It seems Chelsea follows a vegan diet, which is a choice.  I, however, have celiac disease and have not been able to eat anything containing gluten for ten years.  That is not a choice. 

But if they served a gluten-free cake to 450 guests as part of the (reportedly) $2 million wedding, my guess is that it was pretty darn good, and I wish I could have been there.

I have it from a friend of a friend who has a friend that was a friend of the groom who attended the wedding that gluten-free bread was also served.

Chelsea’s gown was by famed designer Vera Wang.  Prospective brides are rushing to order knock-offs.  Maybe gluten-free weddings will be the next big thing.

I can hope

Last Week at This Time…

It's been nine days since we returned from a week in Nicaragua where we joined our son Seth as he reported about traveling frugally. In the first seven days that we were back home, I found myself thinking "Last week at this time…I had just spotted Seth in the Managua airport'… or 'Last week at this time, I ate my first quesillo …or 'We were stuck in the mud on a rural road'…or 'We said good-bye as Seth headed off for Guatemala."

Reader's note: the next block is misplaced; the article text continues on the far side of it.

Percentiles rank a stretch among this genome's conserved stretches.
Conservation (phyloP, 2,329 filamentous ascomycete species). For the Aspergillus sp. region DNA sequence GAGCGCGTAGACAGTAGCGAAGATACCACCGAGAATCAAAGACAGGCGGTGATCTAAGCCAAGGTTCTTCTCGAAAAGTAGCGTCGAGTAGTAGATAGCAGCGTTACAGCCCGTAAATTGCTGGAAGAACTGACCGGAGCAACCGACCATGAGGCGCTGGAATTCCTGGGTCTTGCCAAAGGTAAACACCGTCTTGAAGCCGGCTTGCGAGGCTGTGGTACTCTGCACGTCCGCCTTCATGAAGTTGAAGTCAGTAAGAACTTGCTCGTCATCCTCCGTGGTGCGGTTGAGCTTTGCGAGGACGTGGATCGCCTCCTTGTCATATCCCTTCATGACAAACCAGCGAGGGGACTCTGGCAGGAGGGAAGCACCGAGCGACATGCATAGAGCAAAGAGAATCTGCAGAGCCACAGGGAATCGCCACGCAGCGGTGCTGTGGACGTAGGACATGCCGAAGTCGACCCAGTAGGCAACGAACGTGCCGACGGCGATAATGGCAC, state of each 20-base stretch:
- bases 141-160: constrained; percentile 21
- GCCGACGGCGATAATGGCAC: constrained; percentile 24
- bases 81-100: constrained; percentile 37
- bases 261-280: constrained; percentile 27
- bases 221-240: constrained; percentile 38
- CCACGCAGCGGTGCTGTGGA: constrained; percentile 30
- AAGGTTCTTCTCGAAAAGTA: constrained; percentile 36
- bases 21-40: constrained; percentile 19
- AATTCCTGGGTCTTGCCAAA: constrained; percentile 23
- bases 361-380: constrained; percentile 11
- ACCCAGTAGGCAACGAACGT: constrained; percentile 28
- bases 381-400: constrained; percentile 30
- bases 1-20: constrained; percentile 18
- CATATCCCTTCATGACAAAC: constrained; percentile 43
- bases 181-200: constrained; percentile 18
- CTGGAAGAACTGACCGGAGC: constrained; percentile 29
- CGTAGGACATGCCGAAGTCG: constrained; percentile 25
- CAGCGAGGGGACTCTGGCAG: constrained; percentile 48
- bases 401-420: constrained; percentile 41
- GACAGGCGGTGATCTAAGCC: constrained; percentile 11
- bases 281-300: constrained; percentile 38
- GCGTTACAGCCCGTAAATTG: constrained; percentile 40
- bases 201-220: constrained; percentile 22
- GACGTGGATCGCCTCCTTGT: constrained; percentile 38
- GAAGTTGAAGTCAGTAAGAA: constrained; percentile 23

Of course, the week before we left home to join him, I was saying to myself "Next week at this time, we'll be with Seth in Nicaragua."

I have been doing this for as long as I can remember—telling myself that …"Next month at this time my knee replacement surgery will be over".. or "Ten years ago at this time we were in Botswana."

Is this weird, or what?

Am I a Backpacker?

Peter and I and our son Seth spent a couple of days at Rancho Tranquilo near the Padre Ramos Estuary on the Pacific coast of Nicaragua at the end of last month.  Owned by a transplanted American named Tina, the hostel occupies a gorgeous spot between the ocean and the mangrove tree-lined estuary. 

For us, it was reminiscent of overnight camp—central shower (two), central toilet (two) and sink (one) for eight thatched roofed bungalows, each containing a bed, a chair and a mosquito net.  The evening crowd at the “bar” just yards from the ocean included an Israeli, a German couple, a Dutchman, an Argentinian, a Californian, the owner’s boyfriend, the cook (a warm and wonderful Nicaraguan woman called “Mommy”) and us. 


The conversation was as one would expect –where everyone has traveled and why everyone else should go there.  It reminded me of how, in restaurants, the conversation often turns to great meals eaten elsewhere.  Rum and/or beer were the drinks of choice that evening.  Our conversations were punctuated by lightning, thunder, torrential rain, and finally, loss of electricity.

At some point in the evening, the German husband asked me why I would ever want to stay in such a place that was clearly meant for backpackers. My reply,

“Why not?” 

The Frugal Traveler in Nicaragua

Nicaragua has never been high on my list of countries to visit.  To be honest, it wasn’t even on my list.